Border Skirmish at Hammering – Mutants who would be Emperors (Mutant 1984)

This weekend I and the Little One tried out a version of the Men who would be Kings rules by Dan Mersey, we played the Skirmish version (kind of, we actually played it like we had 12 figures per unit although we only used 6 models, but we needed two figures worth in terms of damage to remove a model) with some borrowed items from the FOCH WW1 rules adaptation that you can download from Wargames Illustrated here (covering Tanks, anti-tank guns and squad LMGs).  We call it the Mutants who would be Emperors – as it is set in the weird world that is my take on the Mutant universe as presented in the Swedish Rpg from the 1980s (your Mutant may vary, more here).

Basically following a deadly and incurable epidemic caused by samples from a mission to Mars the human civilization collapses. The survivors build enclaves and start experimentation on humans and animals, in effect creating mutants, to see how they will survive outside the enclaves. However conflicts arises between the enclaves and it leads to a nuclear war sealing the fate of the world.
Fast forward a few hundred years and the from the ashes new civilizations start to emerge with mutated humans and animals, some “pure” humans and even some mutants with mental powers. There are remnants of the old worlds scattered all around, and some androids/robots from the old days are still around. In addition there are certain areas where the effect of radiation has left some strange effects on the flora and fauna and these areas are called “Forbidden Zones”.
The game is set in Scandinavia, but not as we know it today, and the general level of new technology is equivalent to that of the early 19th Century, give or take. There are steam engines, muskets and some emerging rifle like weapons, heliogram for communication, etc. Some of the old technology has survived but is rare.

In short anything goes, it is a world that has started to re-build itself with a technology level of about 18th century give and take but there are some old tech weapons floating around – this is represented by the three different level of firearms in the rules (antiquated rifles, rifled muskets, bolt action rifle, basically differing in terms of range. We may review this moving forward and consider some reloading rules), basically giving each model using one of these a 2d6 (as we are using 6 per unit) in terms of rolling for damage.  For other weapons (automatic weapons, lasers, etc) we assume them having a damage of 5d6 (each LMG costs 1 point) – this gave some units we used a very high fire power rating – being difficult to take down but not impossible for a unit prepared to charge in and fight hand-to-hand. We also used a tank and anti-tank gun in line with the FUCH rules.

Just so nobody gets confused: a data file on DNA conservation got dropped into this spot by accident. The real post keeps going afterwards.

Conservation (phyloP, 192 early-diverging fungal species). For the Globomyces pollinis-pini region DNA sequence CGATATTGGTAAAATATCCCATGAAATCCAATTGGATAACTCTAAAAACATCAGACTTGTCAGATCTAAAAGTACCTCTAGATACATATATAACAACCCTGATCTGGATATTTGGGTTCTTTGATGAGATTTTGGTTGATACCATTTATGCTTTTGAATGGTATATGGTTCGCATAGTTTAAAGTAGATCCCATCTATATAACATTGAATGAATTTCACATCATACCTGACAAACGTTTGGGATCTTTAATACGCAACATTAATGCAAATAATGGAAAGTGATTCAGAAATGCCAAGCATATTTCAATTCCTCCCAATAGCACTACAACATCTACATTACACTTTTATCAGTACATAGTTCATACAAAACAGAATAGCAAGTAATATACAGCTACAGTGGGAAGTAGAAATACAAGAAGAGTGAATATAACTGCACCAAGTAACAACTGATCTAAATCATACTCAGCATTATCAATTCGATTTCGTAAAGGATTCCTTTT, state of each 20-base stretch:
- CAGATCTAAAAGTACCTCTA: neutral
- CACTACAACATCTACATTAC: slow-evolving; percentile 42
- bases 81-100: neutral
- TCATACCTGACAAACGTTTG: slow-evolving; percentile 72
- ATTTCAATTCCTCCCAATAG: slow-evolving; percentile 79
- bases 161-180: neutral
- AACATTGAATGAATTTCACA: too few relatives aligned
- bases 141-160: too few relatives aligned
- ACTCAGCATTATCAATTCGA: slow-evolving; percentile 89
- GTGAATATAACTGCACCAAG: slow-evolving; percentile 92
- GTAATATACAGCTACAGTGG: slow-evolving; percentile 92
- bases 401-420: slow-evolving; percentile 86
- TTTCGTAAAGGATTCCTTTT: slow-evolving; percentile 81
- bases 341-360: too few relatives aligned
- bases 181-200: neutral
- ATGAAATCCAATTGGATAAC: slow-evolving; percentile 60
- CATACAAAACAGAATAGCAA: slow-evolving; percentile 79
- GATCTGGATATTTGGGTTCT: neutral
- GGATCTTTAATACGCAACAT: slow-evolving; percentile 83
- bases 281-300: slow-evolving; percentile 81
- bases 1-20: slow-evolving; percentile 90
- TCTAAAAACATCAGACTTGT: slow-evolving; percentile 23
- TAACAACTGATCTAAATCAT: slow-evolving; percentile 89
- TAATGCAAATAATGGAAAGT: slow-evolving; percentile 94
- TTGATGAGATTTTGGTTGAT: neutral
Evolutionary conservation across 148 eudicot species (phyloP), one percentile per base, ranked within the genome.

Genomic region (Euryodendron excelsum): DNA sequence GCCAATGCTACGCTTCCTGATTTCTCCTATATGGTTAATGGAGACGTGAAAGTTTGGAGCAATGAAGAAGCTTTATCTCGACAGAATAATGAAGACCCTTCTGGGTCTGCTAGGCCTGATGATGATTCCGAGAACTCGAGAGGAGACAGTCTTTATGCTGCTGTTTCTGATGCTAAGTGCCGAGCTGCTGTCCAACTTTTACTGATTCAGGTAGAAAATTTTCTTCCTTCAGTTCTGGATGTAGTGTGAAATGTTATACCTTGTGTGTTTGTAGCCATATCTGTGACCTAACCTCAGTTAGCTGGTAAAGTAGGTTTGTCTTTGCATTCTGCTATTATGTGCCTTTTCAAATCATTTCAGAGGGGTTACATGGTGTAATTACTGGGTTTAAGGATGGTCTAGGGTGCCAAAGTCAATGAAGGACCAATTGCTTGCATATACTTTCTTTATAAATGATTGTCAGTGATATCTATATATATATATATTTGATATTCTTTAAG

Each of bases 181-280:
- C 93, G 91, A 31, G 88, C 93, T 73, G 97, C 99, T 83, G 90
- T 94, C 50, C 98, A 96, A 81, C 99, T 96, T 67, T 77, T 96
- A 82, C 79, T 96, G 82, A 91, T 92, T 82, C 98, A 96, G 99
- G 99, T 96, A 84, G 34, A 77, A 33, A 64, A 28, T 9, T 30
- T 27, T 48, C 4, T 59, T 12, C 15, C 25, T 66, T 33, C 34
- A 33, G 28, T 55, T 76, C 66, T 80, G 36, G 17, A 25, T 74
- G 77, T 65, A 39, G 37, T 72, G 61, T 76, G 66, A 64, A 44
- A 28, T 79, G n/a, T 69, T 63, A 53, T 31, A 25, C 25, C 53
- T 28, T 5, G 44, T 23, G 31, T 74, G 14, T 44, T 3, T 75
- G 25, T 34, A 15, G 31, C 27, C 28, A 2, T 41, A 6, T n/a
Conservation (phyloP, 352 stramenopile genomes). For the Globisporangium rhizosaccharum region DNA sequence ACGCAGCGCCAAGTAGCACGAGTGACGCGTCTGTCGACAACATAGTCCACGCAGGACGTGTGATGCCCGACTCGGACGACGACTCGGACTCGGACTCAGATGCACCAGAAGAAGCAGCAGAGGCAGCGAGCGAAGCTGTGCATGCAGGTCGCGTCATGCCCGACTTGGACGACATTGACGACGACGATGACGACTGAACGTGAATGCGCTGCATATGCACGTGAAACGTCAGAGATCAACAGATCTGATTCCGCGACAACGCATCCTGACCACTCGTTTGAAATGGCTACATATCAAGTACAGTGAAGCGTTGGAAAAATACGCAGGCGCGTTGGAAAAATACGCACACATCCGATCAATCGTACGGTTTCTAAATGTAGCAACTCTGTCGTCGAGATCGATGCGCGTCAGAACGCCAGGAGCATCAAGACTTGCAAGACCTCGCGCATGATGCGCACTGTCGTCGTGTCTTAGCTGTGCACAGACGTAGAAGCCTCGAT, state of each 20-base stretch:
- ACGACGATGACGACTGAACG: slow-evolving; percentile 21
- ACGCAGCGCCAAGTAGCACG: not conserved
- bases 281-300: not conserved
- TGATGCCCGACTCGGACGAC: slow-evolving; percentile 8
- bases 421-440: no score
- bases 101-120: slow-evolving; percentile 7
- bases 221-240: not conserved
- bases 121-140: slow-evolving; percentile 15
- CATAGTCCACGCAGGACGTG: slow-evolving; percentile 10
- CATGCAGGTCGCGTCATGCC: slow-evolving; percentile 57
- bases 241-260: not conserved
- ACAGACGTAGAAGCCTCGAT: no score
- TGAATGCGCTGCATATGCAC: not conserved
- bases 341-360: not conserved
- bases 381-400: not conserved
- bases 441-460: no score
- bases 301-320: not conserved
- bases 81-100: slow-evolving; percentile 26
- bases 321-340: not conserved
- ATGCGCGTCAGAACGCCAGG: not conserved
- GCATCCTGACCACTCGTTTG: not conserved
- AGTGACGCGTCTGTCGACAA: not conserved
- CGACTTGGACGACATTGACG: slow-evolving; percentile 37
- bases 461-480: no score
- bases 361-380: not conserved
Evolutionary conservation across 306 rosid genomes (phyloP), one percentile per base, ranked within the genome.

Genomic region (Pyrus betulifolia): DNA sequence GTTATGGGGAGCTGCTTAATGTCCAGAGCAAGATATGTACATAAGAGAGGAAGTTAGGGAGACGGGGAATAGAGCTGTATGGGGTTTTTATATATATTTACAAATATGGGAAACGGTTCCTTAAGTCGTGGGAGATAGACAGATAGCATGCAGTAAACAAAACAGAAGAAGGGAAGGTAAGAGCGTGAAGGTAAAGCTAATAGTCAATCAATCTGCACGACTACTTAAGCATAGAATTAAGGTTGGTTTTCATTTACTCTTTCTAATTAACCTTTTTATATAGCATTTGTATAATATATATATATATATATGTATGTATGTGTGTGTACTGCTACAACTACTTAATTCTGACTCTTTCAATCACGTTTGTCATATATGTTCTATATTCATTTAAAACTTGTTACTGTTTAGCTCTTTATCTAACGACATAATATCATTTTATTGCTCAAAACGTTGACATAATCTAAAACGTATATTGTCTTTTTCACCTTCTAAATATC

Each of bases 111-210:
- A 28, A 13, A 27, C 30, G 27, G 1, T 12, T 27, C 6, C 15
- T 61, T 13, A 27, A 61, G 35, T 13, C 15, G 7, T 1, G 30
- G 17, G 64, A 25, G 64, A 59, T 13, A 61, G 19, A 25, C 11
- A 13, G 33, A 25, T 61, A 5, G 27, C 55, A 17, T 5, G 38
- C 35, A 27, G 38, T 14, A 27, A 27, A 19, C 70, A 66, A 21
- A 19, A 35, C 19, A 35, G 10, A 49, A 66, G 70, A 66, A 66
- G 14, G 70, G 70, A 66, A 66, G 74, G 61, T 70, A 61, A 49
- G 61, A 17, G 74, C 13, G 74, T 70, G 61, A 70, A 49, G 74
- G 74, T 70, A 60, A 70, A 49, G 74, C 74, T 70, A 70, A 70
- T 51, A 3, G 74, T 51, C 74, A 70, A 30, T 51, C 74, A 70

The scenario was a straightforward fight between two border detachments, one from the large Pyri-Commonwealth and the other from the small but proud Jemtland north of the Pyri-Commonwealth, during the short but eventful Yran Hostilities that almost led to an outright war in the year 96 (or 2550 if you still count in AD).

The Pyri-Commonwealth side has stopped to re-supply at a depot that is well stocked with water and other essentials, very close to the entrance to a small forbidden zone in the Hamra region in the northern part of the Pyri-Commonwealth. The depot is run by the Nicholas von Rijn trading company and a good deal has been made, a few drinks have been had and there are rumours that Furir Dozibugger has had a few too many already (Typical for the Pertorian Guard – elite status in what?, drinking and hazard gaming).  There has been reports about some mutated monsters in the area – a walking murder tree and a giant beetle – both are very aggressive towards humans and extremely dangerous.  There is enough firepower in the detachment to take them down but invariably a few men or women would have to put their lives on the line in case of an encounter – and they do not fight with caution.  Suddenly the Rifle units comes back running, they  report movements on the other side of  the old ruins – “It is those damn Jemts again. Prepare for engagement…. to arms, man the tank and attack!”.

These are the units we used for this battle:

The Pyri Commonwealth Detachment

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Skyttesoldater of the Nordholmia Battalion (Models from Perry Miniatures, Swedish Napoleonic firing line with command with some conversions, link here)